In case budding interest in Mickey and pals failed to get Chinese kids to push their parents for tickets to Hong Kong Disneyland, the park chose as its spokesman pop singer Jacky Cheung, a household name in Hong Kong and across much of Asia.

Industry observers say that all the effort that Disney has put into the Hong Kong park was meant to meet the challenge of selling Disney's clean and controlled approach to family entertainment to a small group of newly wealthy Chinese whose nascent tastes are tough to gauge.

"Chinese think of theme parks as places for children only, but Disneyland has the chance to change this misperception," said Ji Xiangqun, deputy general manager of the Suzhou New District Economic Development Group, which runs amusement parks outside Shanghai.

According to Greg Hale, Disney's chief safety officer, all Disney parks succeed in appealing to guests of all ages by upholding the four core tenets of safety, quality, showmanship and efficiency.

"These set expectations high, and now we have to deliver on the promise," Hale said, noting the importance of defining exactly what is expected of each cast member, then making sure everybody, from all levels of management, adheres to those four core behaviors."No one will walk past a piece of trash or something that's improper without bending over to pick it up," Hale said.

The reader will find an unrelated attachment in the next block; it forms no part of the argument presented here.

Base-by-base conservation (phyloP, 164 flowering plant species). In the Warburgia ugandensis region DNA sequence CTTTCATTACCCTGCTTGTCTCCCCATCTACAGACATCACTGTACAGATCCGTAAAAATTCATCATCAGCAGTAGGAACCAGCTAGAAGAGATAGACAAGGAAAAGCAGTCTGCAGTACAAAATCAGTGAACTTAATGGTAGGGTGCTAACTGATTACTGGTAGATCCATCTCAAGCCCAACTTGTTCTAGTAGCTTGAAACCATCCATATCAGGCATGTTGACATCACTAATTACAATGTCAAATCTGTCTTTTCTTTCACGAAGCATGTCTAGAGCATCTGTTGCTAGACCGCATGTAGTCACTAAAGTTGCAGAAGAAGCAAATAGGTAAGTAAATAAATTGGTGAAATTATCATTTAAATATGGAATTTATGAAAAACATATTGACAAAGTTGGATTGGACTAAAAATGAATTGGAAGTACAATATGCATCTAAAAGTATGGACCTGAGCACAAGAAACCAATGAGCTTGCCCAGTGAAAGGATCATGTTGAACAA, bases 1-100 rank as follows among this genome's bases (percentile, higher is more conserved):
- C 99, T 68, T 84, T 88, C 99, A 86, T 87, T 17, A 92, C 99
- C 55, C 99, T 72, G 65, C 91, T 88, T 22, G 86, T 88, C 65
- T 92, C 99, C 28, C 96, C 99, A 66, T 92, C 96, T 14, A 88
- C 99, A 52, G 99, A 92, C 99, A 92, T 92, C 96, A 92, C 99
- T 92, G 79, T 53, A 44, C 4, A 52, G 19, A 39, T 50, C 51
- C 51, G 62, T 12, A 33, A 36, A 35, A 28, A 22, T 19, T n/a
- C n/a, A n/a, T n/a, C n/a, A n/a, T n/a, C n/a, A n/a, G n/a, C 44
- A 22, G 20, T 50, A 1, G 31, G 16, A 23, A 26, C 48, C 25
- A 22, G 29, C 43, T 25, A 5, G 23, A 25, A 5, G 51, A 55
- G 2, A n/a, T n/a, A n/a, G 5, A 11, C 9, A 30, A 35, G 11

James Lu, executive director of the Hong Kong Hotels Assn., identified another challenge Disney might face in serving its mainland Chinese guests: "Low-paying guests always ask for more services than high-paying guests, but neither likes to ask for service and then wait."

"That's why we must have ladies and gentlemen serving ladies and gentlemen," said Lu, noting that Disney might also face a talent shortage as hotels, resorts and amusement parks compete in coming years for educated young employees in the technology and information industries. EDITOR’S NOTE: AND THE MOUSE IS NOT USED TO HAVING TO PAY WELL TO COMPETE FOR THESE PEOPLE.

Brian Ho, human resources director of Ocean Park, a Disneyland competitor now undergoing a $700 million renovation, noted the same challenge. "Why, when they could be working in air-conditioned offices, would kids want to work outside on a hot Hong Kong day, dealing with mainland tourists?" he asked.

For some, Disney's rigorous culture might also prove too straitjacketed.

Reporter Alexandra Harney wrote in the Financial Times that a free media tour of the new Hong Kong park was "presumably intended to convert cynical journalists to Disney's all-American entertainment philosophy. Instead, it created a slightly uneasy feeling of pervasive control." EDITOR’S NOTE: YEAH…WELCOME TO UNCLE WALT’S GILDED CAGE.